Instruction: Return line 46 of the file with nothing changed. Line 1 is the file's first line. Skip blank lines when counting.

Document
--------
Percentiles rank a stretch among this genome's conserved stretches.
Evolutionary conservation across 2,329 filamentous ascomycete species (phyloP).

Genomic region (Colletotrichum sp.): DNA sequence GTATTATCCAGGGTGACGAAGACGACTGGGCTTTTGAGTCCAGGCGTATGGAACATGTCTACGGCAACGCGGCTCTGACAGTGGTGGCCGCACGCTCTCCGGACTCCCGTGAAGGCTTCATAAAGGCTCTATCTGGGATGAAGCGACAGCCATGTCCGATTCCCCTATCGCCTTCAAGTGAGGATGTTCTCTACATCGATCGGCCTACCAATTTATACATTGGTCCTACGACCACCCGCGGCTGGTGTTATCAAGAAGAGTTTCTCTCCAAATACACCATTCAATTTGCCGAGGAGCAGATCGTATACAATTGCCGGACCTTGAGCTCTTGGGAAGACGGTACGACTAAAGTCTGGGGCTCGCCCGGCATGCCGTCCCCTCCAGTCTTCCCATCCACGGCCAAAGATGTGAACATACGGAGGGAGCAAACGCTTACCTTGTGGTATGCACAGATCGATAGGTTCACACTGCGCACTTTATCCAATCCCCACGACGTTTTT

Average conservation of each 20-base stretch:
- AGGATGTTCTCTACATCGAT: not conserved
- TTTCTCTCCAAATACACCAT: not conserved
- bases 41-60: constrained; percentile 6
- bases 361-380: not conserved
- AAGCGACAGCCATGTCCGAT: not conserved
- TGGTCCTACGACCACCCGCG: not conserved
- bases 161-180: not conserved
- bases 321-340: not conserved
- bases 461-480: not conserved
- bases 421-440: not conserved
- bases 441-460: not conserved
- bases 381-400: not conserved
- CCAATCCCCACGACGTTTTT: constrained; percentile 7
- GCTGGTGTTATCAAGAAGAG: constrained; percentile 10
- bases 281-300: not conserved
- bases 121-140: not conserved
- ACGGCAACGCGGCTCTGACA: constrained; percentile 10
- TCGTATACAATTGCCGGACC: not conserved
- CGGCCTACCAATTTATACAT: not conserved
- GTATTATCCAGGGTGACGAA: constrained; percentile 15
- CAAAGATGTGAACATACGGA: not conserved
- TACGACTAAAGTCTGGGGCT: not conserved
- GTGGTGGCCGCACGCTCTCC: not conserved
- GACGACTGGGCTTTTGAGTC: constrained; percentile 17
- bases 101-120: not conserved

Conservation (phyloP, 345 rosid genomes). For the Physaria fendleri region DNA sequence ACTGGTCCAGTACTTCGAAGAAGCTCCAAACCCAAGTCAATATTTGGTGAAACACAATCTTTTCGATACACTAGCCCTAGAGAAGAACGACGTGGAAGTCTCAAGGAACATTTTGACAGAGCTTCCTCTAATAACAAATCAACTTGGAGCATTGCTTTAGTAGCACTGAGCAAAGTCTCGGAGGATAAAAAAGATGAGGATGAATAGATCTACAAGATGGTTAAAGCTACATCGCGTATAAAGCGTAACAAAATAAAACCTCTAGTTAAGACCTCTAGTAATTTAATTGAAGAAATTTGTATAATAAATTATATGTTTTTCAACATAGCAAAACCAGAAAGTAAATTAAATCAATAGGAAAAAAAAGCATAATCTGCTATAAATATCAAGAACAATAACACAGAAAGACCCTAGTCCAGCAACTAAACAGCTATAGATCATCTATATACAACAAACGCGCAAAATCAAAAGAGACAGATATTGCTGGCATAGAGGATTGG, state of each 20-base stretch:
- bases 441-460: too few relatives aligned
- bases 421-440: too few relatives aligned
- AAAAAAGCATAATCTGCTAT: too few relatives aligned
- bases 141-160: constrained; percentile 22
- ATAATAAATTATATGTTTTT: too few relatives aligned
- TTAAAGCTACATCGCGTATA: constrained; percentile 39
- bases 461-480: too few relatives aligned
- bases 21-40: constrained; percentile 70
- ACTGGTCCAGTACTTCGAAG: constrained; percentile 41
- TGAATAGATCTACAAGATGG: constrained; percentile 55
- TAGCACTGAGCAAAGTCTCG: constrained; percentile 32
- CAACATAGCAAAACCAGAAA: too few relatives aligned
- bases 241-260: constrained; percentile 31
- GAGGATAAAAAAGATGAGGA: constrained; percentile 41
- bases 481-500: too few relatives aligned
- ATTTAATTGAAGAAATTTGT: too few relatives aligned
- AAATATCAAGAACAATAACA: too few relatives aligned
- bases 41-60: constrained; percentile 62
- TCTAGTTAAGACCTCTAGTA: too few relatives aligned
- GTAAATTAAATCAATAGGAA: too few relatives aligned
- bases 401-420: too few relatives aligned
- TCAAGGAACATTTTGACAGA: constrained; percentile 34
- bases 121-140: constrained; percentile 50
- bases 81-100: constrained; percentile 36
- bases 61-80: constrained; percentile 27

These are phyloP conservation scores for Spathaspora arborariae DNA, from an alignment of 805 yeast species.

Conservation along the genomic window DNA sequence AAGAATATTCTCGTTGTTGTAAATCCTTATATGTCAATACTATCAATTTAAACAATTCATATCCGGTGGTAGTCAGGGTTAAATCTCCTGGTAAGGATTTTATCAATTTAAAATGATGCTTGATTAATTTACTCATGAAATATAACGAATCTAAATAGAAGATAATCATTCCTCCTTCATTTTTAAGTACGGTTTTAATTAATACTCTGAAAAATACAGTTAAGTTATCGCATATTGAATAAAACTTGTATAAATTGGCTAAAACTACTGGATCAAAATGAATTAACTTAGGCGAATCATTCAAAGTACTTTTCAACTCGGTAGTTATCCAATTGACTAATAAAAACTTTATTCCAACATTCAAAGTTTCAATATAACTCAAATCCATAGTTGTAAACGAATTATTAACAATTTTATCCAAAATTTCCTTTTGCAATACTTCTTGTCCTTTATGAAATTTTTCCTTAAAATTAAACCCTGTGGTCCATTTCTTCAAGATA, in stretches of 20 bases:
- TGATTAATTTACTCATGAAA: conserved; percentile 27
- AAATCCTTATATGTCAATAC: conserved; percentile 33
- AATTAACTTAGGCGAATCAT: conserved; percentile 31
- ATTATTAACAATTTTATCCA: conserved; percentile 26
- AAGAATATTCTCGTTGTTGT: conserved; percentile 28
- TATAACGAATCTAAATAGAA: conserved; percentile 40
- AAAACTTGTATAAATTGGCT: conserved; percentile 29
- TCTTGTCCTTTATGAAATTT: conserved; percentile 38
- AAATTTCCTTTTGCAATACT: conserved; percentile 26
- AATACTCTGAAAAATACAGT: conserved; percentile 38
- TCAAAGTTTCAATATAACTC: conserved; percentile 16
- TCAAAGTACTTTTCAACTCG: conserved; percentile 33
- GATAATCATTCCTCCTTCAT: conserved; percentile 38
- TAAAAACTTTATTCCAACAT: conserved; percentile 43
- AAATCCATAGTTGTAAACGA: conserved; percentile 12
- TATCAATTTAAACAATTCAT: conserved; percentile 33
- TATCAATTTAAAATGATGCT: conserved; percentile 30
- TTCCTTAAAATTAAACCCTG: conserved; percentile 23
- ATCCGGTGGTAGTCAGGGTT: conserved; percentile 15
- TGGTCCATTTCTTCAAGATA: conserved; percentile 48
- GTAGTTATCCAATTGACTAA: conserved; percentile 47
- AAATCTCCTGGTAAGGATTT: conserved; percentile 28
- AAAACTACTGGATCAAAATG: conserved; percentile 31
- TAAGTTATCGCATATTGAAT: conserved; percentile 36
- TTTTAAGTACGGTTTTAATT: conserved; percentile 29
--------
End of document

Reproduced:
- ATTTAATTGAAGAAATTTGT: too few relatives aligned